The British land-speed record chasers have topped 1000km/h, with a full record attempt to come soon.
- shares

Darcy Foster • The Bloodhound LSR has recorded a top speed of 1010km/h (628mph) in final testing for 2019 ahead of a land-speed record attempt some time in the next two years.

Piloted by Air Force wing commander Andy Green, the Bloodhound LSR completed a number of tests and obtained vital data to help engineers determine the rocket’s payload size for a crack at the current land-speed record.

Speaking after the test's conclusion, Green said “the stability and confidence the car gives me as a driver is testament to the years of world class engineering that has been invested in her by team members past and present”.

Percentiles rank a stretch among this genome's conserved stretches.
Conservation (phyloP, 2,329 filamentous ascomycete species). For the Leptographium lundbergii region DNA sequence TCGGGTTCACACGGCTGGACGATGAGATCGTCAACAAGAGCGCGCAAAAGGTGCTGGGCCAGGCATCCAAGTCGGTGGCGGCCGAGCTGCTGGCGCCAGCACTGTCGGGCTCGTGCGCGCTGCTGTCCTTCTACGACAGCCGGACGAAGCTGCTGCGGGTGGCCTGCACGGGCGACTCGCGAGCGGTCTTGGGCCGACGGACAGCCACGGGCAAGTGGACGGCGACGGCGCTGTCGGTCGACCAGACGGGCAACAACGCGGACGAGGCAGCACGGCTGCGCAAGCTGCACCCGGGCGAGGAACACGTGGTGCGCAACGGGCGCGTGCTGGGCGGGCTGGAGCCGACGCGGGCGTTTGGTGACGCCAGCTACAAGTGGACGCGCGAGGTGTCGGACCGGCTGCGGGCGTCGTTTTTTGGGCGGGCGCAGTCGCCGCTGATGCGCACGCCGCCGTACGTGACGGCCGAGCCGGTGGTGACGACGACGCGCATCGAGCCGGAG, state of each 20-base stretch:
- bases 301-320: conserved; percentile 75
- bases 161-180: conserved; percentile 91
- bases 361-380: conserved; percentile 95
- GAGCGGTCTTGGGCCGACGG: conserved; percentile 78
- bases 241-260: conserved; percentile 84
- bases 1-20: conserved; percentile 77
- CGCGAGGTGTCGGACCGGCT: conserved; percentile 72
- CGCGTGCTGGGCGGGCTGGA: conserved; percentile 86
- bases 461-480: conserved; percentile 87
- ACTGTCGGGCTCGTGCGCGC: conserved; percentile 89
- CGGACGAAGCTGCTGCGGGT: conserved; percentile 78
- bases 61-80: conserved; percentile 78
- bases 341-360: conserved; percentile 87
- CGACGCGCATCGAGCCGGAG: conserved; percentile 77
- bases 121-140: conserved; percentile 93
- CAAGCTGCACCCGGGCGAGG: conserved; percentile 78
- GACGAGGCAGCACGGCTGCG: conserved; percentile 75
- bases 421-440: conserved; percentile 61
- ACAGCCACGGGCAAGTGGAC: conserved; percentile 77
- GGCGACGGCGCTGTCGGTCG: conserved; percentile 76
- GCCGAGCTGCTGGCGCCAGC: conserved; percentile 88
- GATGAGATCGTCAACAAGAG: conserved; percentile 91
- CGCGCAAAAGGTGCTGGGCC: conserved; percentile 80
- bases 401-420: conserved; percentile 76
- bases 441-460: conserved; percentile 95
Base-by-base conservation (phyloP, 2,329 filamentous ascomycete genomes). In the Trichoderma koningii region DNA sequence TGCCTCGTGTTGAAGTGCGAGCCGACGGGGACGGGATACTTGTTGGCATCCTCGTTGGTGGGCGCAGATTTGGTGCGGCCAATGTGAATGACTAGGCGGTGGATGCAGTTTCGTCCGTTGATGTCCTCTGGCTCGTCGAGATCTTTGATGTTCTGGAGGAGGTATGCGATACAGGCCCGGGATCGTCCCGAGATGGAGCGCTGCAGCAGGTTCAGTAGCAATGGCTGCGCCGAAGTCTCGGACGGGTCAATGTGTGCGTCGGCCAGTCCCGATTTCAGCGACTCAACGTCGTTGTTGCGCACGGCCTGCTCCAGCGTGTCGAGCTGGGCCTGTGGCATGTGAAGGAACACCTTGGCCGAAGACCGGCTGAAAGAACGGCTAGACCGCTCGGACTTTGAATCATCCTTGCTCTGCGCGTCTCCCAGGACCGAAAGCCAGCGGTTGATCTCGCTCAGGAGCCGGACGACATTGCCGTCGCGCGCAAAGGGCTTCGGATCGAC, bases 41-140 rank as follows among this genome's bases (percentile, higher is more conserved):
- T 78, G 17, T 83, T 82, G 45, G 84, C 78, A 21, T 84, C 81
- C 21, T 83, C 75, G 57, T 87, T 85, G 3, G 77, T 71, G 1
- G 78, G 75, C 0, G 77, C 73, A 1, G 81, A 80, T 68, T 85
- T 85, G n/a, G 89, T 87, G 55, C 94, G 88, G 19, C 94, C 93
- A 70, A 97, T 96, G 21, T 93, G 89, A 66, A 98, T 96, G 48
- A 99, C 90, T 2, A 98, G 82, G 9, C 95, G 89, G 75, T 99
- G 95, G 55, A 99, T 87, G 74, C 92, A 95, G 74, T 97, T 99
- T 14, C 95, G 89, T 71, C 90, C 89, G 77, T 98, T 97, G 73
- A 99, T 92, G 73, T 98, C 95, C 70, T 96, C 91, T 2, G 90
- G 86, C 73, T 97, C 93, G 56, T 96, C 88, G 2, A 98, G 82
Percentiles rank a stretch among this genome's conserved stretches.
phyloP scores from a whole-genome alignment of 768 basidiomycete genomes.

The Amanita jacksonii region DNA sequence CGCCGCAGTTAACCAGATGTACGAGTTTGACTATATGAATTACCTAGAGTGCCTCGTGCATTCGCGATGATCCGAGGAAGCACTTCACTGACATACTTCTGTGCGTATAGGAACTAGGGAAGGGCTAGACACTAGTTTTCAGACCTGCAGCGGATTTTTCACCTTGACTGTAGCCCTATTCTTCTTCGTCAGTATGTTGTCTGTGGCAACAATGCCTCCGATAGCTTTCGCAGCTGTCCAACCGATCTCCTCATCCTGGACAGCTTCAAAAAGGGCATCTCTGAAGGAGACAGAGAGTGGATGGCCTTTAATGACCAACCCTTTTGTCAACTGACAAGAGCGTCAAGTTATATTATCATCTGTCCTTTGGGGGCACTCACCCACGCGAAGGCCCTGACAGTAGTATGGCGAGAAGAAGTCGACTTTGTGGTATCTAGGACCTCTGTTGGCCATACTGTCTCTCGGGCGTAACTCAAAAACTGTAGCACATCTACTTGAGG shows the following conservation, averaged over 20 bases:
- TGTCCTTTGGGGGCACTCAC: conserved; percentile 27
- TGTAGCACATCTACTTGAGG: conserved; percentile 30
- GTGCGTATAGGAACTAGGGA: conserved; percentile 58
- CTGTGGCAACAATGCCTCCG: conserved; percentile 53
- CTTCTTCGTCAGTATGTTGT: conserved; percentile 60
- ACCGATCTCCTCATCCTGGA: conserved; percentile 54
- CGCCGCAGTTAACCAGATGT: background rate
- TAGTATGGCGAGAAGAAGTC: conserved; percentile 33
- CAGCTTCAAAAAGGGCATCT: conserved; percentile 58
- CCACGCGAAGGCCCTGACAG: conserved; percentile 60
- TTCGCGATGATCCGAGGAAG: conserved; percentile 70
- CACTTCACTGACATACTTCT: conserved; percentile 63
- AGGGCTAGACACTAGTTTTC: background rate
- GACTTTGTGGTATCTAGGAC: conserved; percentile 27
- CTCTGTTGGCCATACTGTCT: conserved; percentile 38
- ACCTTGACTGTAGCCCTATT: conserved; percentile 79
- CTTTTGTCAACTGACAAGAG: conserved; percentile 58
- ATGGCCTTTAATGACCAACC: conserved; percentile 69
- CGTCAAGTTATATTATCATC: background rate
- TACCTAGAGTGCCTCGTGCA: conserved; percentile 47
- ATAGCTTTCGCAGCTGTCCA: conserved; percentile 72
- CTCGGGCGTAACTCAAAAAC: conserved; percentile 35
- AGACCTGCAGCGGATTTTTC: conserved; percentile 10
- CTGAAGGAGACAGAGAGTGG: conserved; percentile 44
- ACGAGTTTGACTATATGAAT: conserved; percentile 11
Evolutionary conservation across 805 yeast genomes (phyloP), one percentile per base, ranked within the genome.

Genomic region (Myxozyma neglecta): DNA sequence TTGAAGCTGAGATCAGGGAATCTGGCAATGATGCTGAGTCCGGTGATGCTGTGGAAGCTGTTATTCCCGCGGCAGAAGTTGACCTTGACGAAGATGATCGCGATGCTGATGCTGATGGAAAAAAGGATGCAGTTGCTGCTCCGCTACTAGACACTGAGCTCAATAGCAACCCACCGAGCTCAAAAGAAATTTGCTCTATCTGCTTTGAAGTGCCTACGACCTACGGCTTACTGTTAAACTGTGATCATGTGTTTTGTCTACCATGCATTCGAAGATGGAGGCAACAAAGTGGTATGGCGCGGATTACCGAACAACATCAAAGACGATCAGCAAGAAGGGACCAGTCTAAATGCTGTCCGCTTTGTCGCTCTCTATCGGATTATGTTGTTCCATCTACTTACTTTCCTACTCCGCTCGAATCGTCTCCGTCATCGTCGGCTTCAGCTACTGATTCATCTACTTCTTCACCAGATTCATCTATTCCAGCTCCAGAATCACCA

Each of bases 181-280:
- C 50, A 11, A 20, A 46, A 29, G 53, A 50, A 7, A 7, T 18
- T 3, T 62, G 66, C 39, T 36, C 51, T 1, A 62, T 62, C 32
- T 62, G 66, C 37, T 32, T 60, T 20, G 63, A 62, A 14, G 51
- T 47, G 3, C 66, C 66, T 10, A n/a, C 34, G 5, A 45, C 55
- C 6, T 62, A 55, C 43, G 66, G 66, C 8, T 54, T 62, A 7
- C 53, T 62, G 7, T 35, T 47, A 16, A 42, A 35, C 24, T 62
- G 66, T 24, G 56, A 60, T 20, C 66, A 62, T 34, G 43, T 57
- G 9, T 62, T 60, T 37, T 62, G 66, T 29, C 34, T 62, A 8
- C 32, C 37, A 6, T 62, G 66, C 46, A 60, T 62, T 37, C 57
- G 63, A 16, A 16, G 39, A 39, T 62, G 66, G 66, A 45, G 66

“With all the data generated by reaching 1010 km/h (628 mph), we’re in a great position to focus on setting a new world land-speed record in the next year or so.”

Green is the current land-speed record holder, piloting the Thrust SSC in 1997 to a top speed of 1227km/h (763mph) and in the process becoming the first person to break the sound barrier in a land vehicle.

The Bloodhound LSR project was launched in 2008 as the ‘Bloodhound SSC’ by Richard Noble.

Noble held the land-speed record for 14 years, recording a top speed of 1019 km/h (633 mph) in 1983.

With Andy Green signing on as pilot, the Bloodhound LSR’s ultimate goal was to surpass 1000mph (1609km/h).

Over a lengthy, ten-year developmental and testing process though, skyrocketing costs eventually forced the program into administration in October 2018.

Fortunately, British businessman Ian Warhurst purchased the business and its assets in December 2018, renaming the initiative from Bloodhound SSC to ‘Bloodhound LSR’ under his new company Grafton LSR Ltd.